Scholarship as service: Lessons from EJ Alagoa
Professor Ebiegberi Joe Alagoa, popularly known as E.J. and generically as ‘Kala Joe’, was the celebrant at a glorious ceremony in the capital of Bayelsa state last weekend to mark his 90th birthday which had actually fallen on the April 14th. The celebrant has created an impressive legacy of scholarship in Africa by his use of traditional sources to interpret the historical relevance of indigenous information about the origins of the Nembe communities, His deployment of this methodology in his masterful historical text entitled ‘The Small Brave City State’ impressed me greatly when I first encountered it in the late 1960s or early 1970s.
It was therefore with considerable pleasure and conscious respect that I had the opportunity of meeting and being able to interact with him in later years. In achieving this acquaintance, I have observed that Professor Alagoa’s professional concerns are held with profound moral sincerity by him, and that all his works have been undertaken to impart this element of sincerity to those who are the subjects as well as the students of his expertise.
His intellectual conscientiousness’ has remained vital and extraordinarily alive throughout his long years of existence and his devotion to true scholarship has never waned. As a consequence, his devotion to service to his ancestral community has been deployed through the implementation of his devotion to the highest standards of historiography.
In spite of the fact that he has been elevated to Emeritus stature in retirement for several decades now. Professor Alagoa has not only remained active but he has led the charge to record the realities of the life experiences of the Izon peoples of the Niger Delta as an integral value system from ancient to modern times.
An extensive anthology of reports, and analytical essays edited by the trio of himself, the late Professor Tekena Tamuno, and the late poet John Pepper (Bekederemo) Clark entitled THE IZON Of The NIGER DELTA is the most credible evidence of this. In the first chapter which is an introduction to the work written by himself, he states that the work would “provide a global history of the Ijo people from their homeland in the Niger Delta through their interactions with other nationalities across Nigeria, and their dispersal or migration, forced or voluntary, through West and Central Africa and over the Atlantic to Europe, the Americas and the West Indies or the Caribbean.”
At the time that the editors of the work embarked upon this task, all of them had attained their seniority in excess of seven decades and were in retirement, with EJ being the oldest and undoubtedly leader of the team. As the sole survivor and having reached his ninth decade, his humility and continued professional concern is exemplary.
In spite of the enormity of the breadth of work involved in putting this remarkable volume together, it stands as an undoubtedly important contribution to contemporary universal African studies of our times. For this reason, if for no other, all African scholars owe Professor EJ Alagoa an enormous debt of gratitude.
His exemplary engagement with scholarship at the level of communal memory right from the outset of his illustrious career has lasted until these very late years of professional relevance Professor and he has served as a guide and a setter of standards for all those who have encountered him. He has been a promoter of cultural consciousness across the generations and a generous supporter of the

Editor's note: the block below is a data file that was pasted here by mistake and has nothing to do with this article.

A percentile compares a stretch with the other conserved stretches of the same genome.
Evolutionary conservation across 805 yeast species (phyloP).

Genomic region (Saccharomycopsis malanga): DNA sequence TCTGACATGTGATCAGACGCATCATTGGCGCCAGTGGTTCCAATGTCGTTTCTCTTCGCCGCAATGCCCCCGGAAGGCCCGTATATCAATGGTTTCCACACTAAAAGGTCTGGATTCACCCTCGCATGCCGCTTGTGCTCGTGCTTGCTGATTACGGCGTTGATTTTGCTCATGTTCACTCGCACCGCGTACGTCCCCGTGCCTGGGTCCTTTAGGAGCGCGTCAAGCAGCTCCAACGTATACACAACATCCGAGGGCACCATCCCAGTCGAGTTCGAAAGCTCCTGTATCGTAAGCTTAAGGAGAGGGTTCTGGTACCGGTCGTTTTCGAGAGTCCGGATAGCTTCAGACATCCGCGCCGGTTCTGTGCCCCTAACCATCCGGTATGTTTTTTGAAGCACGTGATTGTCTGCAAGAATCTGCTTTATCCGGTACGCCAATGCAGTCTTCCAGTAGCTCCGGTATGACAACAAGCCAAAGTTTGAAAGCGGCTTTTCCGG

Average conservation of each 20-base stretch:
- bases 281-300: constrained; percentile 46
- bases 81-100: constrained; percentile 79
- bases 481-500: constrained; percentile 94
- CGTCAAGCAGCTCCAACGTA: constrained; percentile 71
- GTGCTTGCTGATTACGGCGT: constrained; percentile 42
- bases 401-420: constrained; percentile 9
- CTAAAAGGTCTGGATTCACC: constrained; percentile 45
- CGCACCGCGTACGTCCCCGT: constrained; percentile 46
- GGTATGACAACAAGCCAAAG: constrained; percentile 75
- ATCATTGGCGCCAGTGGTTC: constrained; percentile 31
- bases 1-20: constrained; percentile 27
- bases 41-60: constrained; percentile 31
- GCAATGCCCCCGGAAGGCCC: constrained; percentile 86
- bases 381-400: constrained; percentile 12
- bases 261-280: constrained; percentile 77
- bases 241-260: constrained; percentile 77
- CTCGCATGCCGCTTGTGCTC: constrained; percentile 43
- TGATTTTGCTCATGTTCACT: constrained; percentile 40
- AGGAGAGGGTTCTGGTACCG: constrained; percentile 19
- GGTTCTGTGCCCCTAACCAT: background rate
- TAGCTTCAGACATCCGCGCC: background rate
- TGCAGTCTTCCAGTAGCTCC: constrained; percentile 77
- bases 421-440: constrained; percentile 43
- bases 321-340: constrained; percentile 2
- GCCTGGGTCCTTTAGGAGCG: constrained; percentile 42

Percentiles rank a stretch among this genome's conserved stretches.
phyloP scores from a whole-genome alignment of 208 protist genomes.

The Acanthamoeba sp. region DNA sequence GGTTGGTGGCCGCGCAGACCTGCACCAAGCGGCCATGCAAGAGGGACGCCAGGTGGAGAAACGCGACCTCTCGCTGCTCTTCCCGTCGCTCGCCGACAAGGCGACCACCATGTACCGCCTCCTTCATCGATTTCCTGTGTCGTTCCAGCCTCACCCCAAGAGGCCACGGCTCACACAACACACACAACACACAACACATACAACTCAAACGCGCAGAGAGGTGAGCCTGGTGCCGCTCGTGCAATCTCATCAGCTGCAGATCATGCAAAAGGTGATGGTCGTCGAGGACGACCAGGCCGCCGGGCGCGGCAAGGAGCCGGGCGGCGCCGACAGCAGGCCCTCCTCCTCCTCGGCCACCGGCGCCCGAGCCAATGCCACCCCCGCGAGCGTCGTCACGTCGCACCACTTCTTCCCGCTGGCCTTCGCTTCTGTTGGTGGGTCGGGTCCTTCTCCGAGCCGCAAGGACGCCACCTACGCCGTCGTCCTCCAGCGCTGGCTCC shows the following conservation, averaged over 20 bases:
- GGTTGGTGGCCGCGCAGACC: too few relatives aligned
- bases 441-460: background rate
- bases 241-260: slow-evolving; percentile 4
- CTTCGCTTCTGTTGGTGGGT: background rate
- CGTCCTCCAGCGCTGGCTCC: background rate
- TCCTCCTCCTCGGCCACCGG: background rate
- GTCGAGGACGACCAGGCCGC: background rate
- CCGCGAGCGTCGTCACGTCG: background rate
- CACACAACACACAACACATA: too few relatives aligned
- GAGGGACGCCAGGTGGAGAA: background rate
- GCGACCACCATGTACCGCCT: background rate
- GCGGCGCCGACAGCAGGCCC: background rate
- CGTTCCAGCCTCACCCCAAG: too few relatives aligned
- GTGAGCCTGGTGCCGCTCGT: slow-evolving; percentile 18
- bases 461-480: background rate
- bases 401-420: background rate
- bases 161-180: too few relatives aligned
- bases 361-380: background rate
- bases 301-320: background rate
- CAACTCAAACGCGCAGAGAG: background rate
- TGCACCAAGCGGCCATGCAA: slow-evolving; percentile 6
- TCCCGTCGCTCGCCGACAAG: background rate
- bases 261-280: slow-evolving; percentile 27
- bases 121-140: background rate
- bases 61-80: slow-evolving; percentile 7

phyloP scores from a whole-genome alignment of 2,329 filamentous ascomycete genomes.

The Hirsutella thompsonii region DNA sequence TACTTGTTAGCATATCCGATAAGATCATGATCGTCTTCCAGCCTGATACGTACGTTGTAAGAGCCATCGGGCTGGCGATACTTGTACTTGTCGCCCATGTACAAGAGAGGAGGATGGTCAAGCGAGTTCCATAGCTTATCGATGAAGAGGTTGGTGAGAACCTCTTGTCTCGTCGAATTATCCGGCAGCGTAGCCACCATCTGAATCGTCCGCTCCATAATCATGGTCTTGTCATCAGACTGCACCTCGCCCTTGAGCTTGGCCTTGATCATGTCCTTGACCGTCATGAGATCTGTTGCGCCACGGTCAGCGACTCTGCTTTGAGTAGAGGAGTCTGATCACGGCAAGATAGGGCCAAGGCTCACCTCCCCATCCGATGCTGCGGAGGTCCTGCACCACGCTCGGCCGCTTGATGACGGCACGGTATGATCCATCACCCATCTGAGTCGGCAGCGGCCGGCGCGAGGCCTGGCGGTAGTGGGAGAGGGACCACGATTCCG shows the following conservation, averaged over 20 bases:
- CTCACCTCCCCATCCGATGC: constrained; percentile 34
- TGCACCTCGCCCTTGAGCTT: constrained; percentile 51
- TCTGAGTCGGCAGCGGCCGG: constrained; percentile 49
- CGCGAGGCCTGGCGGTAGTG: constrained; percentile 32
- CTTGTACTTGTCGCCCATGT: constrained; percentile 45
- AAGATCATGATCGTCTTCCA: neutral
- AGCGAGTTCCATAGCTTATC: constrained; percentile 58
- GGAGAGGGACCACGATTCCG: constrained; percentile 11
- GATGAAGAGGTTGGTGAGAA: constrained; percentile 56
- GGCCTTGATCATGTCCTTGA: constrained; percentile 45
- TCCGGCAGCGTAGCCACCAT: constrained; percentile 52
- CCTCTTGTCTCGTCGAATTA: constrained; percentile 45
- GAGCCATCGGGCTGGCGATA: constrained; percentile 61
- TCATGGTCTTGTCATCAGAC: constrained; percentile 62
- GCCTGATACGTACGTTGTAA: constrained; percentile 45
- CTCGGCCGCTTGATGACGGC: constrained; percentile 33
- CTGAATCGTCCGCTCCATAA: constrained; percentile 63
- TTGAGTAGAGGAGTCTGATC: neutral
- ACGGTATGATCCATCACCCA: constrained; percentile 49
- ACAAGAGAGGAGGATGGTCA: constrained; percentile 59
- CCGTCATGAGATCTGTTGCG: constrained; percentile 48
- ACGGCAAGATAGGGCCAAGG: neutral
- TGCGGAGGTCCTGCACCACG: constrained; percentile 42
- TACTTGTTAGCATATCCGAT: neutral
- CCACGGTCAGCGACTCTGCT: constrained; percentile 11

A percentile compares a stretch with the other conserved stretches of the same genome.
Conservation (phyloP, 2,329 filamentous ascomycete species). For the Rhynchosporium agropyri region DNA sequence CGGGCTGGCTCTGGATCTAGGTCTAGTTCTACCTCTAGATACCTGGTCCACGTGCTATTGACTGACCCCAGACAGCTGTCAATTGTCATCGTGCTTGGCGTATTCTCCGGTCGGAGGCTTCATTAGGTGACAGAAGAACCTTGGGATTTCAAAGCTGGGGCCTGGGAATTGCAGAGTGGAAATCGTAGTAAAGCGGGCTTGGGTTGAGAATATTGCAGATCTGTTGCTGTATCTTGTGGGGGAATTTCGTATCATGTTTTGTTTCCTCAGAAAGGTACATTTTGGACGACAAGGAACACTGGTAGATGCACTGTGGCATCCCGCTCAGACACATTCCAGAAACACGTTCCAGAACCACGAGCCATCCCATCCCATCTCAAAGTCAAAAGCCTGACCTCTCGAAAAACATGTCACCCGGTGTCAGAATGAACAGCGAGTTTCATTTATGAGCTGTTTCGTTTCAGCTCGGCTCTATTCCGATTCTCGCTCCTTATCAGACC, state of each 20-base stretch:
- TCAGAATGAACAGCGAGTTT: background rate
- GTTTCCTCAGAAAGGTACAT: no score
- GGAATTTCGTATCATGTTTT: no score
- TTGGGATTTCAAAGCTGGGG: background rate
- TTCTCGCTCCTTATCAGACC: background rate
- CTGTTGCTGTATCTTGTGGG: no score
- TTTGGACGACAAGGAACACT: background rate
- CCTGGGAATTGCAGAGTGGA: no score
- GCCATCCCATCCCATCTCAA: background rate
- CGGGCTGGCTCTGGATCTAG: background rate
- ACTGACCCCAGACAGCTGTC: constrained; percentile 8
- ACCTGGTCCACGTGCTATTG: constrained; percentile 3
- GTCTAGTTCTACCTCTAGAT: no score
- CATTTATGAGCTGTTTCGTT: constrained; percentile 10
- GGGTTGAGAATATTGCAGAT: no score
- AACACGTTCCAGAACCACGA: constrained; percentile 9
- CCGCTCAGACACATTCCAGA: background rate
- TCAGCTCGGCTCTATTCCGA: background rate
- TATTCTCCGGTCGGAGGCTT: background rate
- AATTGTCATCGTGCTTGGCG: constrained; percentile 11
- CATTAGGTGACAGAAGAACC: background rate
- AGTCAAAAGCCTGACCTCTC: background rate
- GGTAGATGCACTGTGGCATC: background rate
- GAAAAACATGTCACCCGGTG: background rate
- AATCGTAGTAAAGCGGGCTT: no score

principles of harmonious inter-disciplinary collaboration throughout his life.
These remarkable attributes have preserved his role as a professional collaborative pedagogue at the upper echelons of both academia and literary practice in Nigeria.
Because of this one publication that might eventually be regarded as one of his most important contributions to Nigerian history is the comprehensive biography of the pioneering Nigerian journalist entitled Ernest Sisei Ikoli 1893-1960. This remarkable work of recovered and deeply researched information is authored by E.J Alagoa and Professor John Horace Ememugwem tells the story of a brilliant and precocious individual whose humble Nembe antecedents did not prevent him from carving out an influential domestic and international reputation for himself in the period of colonial rule.
The book will set the Nigerian historical record straight on many issues and provoke a comprehensive re-assessment of several others. In establishing such social criteria by practicing this level of scholarly professionalism at this late stage of his life Professor Alagoa has established a fundamentally valuable standard for younger scholars to emulate as they endeavour to serve society.
That will be his legacy whenever he answers the home call but it is particularly rewarding that he has lasted this long with the ability to perform his scholarly service, and that he has remained devoted to using scholarship serve his community.
It was therefore no surprise when the Governor of Bayelsa State Senator Douye Diri delivered the following message after the ceremony last weekend, “This evening, I joined family members, friends, associates and other well-meaning Bayelsans to celebrate an academic giant, distinguished scholar, renowned author, historian par excellence, teacher, mentor and great son of Ijaw nation and Bayelsa State, Emeritus Professor of History, Ebiegberi Joe Alagoa to celebrate his 90th birthday.
I wish to acknowledge his untiring contributions to the promotion and preservation of our culture as Ijaw people through his many books. On behalf of the Government of Prosperity and the great people of the State, I congratulate this great and global icon. Congratulations and may God continue to keep him in sound health”.
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